Whole blood samples from 8 subjects before and after smoking cessation intervention were collected to extract genomic DNA. The following DNA methylation analysis processes followed the Illumina Human 850 K BeadChip instructions . Genomic DNA was quantified on a spectrophotometer (CapitalBio MedLab, Beijing, China), adjusted to standard solution concentrations of 50 ng/μL and 20 μL, and then detected by 0.8% agarose gel electrophoresis as a 10-kbp band without any degradation. A total amount of more than 5 μg can be used in chromatin immunoprecipitation (ChIP) experiments. Sulfite conversion was carried out according to the optimization method of the Zymo EZ DNA Methylation kit officially recommended by Illumina. Then 0.1 N NaOH was added to the sample to denature the DNA into single strands. After neutralization, the whole genome amplification reagent was added and incubated overnight at 37 °C. The amplified product was subjected to enzymatic hydrolysis to obtain fragmented DNA. Isopropanol was added, and DNA fragments were centrifuged at 4 °C. After the precipitated DNA was air-dried, a hybridization buffer (Illumina) was added to redissolve the precipitated DNA. The resuspended DNA sample was hybridized overnight with the prepared chip. The fragmented DNA was denatured and connected with 50 bases at the specific site in hybridization. All unhybridized or mismatched DNAs were removed. Dinitrophenol and biotin-labeled nucleotide substrates (A/T and C/G) in the extension base of the capture probe and only the probe with complementary binding to gDNA could be extended. Different fluorescent dyes were labeled A/T and C/G by staining. The corresponding manifest file was downloaded, ChIP-seq was fitted into the scanner, the raw data were generated, the raw data were imported into R-package ChAMP software for analysis, and finally, the methylation level of each site for each sample was obtained.
Identification of differentially methylated CpG sites and differentially methylated regions
Raw data were loaded into the R package ChAMP in the form of IDAT files. Individual CpG sites were obtained for each patient sample, quality control of the raw data was implemented, and normalization was carried out via BMIQ. Differential methylation analysis was performed using R Limma3.32.10; when the P value was < 0.001, samples were divided into up- or downregulated methylation groups based on beta values of < 0 or > 0, respectively. Volcano plots were plotted for the methylated sites using R software (version 3.6.3) and the R package survival (version 3.3.3). The data were plotted as pie charts according to the distribution of the CpG sites in CpG islands that were further divided into CpG island/shore/shelf/open sea. A Circos diagram was generated to display the screened significantly different CpG site distribution over the genome, and clustering analysis was performed using Cluster 3.0. Gene Ontology (GO)/Kyoto Encyclopedia of Genes and Genomes (KEGG), protein–protein interaction (PPI) analysis and identification of hub genes were based on the genes corresponding to up- or downregulated methylation, respectively. GO/KEGG analyses were carried out using R (version 3.6.3) and the clusterProfiler package (version 3.14.3); PPI networks were constructed using STRING, and hub genes were identified via the CytoHubba plugin in Cytoscape (version 3.7.1).
Correlation between differential methylation and clinical data
Spearman’s correlation analysis identified the differential methylation from the paired data before and after smoking cessation, with screening conditions of the absolute value of the correlation coefficient > 0.8 and P value < 0.05. The results are expressed in heatmaps. R (version 3.6.3) and the R package ggplot2 (version 3.3.3) were utilized for statistical analyses and visualization.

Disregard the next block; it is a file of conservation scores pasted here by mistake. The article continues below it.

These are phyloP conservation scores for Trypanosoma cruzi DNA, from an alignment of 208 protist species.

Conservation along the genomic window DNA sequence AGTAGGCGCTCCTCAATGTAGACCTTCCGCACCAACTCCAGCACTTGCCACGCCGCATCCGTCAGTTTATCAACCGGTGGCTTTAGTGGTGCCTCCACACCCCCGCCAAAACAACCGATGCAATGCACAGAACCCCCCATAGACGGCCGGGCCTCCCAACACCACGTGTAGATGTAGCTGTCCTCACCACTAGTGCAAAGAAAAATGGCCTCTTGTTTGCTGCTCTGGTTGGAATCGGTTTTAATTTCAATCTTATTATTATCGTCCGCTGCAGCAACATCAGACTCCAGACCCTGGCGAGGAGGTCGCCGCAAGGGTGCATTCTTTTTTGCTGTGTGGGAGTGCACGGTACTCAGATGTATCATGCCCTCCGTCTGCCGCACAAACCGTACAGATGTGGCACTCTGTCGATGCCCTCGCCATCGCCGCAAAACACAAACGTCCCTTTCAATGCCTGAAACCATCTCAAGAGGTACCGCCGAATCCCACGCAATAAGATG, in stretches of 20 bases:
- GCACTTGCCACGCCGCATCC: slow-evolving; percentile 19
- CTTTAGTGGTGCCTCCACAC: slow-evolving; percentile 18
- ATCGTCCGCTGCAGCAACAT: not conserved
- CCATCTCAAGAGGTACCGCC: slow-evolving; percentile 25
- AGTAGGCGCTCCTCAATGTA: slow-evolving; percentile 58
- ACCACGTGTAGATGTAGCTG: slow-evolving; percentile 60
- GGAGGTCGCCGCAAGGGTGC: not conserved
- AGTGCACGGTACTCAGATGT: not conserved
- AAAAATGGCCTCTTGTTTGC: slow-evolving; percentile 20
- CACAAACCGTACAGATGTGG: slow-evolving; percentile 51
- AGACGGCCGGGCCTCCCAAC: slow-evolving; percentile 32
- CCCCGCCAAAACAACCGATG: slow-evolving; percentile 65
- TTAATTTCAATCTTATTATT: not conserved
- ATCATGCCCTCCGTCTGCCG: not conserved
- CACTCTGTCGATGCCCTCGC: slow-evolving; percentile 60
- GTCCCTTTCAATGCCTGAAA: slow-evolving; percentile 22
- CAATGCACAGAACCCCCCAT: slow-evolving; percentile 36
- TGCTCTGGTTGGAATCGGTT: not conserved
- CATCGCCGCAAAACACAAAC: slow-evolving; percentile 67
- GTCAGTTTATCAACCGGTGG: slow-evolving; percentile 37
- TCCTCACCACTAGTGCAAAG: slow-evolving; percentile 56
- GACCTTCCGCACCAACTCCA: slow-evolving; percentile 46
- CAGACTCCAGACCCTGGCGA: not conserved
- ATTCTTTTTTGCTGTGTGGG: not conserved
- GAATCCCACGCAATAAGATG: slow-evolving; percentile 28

Identification of the same differentially methylated CpG sites in with GSE50660
The NCBI GEO database (https://www.ncbi.nlm.nih.gov/geo/) was searched using “cigarette smoking” and “DNA methylation” as search terms. After the screening, GSE50660 was identified for subsequent analysis. GSE50660 used Illumina Infinium HumanMethylation450 BeadChip to measure the DNA methylation levels of the current, former, and never-smokers, while GEO2R was used for differentially expressed DNA methylation between former and current smokers. The screening of differentially methylated CpGs was carried out with a threshold of P value < 0.05. A Venn diagram was constructed to display these differentially methylated CpG sites of GSE50660 and the downregulated methylated CpG sites of the data from these 8 patients using the ggplot2 packages (version 3.3.3). GO/KEGG analysis, PPI analysis, and hub gene prediction were performed on the genes corresponding to the methylation sites obtained by the Venn diagram. Cell cycle abnormalities are a driving force in tumorigenesis. The genes related to the cell cycle obtained by cluster analysis were analyzed in the TCGA pan-cancer cohort. The RNAseq data were downloaded from UCSC XENA (https://xenabrowser.net/datapages/). The transcripts per million reads (TPM) format data was analyzed after log2 conversion. Statistical analyses and mapping were performed using R (version 3.6.3) and ggplot2 packages (version 3.3.3). The TCGA-LUAD and TCGA-LUSC RNAseq data were downloaded from the TCGA database (https://portal.gdc.cancer.gov). Statistical analyses and mapping were performed using R (version 3.6.3), stats(version 4.2.1), car (version 3.1–0), pROC (version 1.18.0), and ggplot2 packages (version 3.3.3).
Altered DNA methylation levels before and after short-term smoking cessation
Paired analysis of the methylation levels of 8 patients before and after short-term smoking cessation showed differential expression in 3878 CpG sites (P < 0.001) (Fig. 1a). Regarding CpG distribution, islands account for 42%, open seas account for 29%, shelves account for 4%, and shores account for 25% of CpG sites (Fig. 1b). A Circos plot was constructed for the whole genome display (Fig. 1c). 694/3878 differential methylation CpG sites were upregulated and 3184/3878 downregulated (Fig. 1d). Finally, a cluster graph was constructed to display these differentially methylated CpG sites and analyze their methylation values (Fig. 1e).